Do you know the saying “To Google for something”? Well, we may change it into “To Apple for something” in the near future. Rumor has it that the Cupertino giant is planning to enter the search engine industry with its own technology to index, track and reveal queries for users in a better manner as an alternative to what Google has to offer.
According to Financial Times and Forbes, Apple is already in the development phase with this service and features like increased user privacy and no user data storage may be starring in what it promises to demolish the almighty Google search engine.
In this article, we will talk about the existing problems and bonuses of Google search engine, why an Apple similar service could be great news, and whether or not an Apple search engine is a granted success.
#1 Google search engine – is it so good? Or we just got used to it?
As you already know, Google is not the only search engine on the market. There is also Bing from Microsoft, Yahoo!, and the Eastern European region, especially Russians are using Yandex. Not to mention Baidu, which is China’s top search engine.
Among all the above-mentioned, Google is a legend, and innovating something new for a search engine proved to be difficult for other tech giants. Bing and Yahoo! integrated the search engine feature with other services, and didn’t focus on how exclusive it works and looks like. Yandex on the other hand has indexing issues, bugs with ranking and, it already gained a huge market where it dominates – so it doesn’t pretend to the world-leader position. Baidu was initially created and designed for Chinese users, but some others were using it to find information about Chinese products and services as well. Now with the privacy issue – the Chinese search engine was banned in the US.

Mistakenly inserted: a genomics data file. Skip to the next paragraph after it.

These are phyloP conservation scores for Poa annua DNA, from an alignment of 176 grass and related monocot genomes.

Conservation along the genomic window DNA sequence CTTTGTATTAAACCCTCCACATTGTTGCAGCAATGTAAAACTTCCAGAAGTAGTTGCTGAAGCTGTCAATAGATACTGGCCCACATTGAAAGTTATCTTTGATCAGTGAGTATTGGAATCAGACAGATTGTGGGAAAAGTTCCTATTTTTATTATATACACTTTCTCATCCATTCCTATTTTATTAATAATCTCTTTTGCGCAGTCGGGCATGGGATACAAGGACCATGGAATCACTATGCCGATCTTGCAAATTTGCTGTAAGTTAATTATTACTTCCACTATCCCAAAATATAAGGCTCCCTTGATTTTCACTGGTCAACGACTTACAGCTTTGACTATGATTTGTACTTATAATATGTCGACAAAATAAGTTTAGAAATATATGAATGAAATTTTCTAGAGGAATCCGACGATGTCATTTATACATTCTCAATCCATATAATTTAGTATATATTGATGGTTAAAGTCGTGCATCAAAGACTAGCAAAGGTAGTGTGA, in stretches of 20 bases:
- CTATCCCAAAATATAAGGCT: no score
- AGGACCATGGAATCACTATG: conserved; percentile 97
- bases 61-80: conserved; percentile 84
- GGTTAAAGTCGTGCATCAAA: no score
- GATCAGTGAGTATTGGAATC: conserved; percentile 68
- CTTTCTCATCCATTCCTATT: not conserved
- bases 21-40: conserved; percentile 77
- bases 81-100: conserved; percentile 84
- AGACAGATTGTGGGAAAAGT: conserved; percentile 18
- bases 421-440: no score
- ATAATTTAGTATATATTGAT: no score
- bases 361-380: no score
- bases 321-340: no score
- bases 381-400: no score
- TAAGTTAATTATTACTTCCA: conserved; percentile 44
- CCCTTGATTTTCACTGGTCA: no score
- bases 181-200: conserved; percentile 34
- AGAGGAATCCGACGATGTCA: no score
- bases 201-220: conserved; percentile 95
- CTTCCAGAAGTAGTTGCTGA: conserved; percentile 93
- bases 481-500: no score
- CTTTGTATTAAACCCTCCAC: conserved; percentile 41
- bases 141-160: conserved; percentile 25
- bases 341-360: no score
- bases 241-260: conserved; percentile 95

So, out of all options, we have now Google – the most popular search engine, with its own advantages and disadvantages. By storing browsing data, Google can target you further with ads. Integrated G-services like Gmail, Google Docs, Sheets, Play, Maps, and others – they all contain ads even if some are not so visible, while in other places – you are effectively forced not to miss them, just like YouTube. Search for something on Google – first several positions are ads. Using Google Docs or Google Sheets – you are suggested to use other Google services as well. Download an app from Play Store – here we come with “recommendations”. Like we mentioned earlier, in most cases, your data as a user are stored, purchased, and used to be targeted by just another ad.
On the other hand, there are hundreds of thousands of businesses, even millions that rely on these services Google has to offer. In other words, the coffee shop in the neighborhood possibly would close soon, if targeting you was not an option today. The hotel you visited two weeks ago could have been closed as well. Many businesses, especially SMEs are depending on such services from search engines. And even though we all acknowledge that our data is being used for such purposes. The big winner in such cases is not Coffee Shops, and Hotels – but search engines.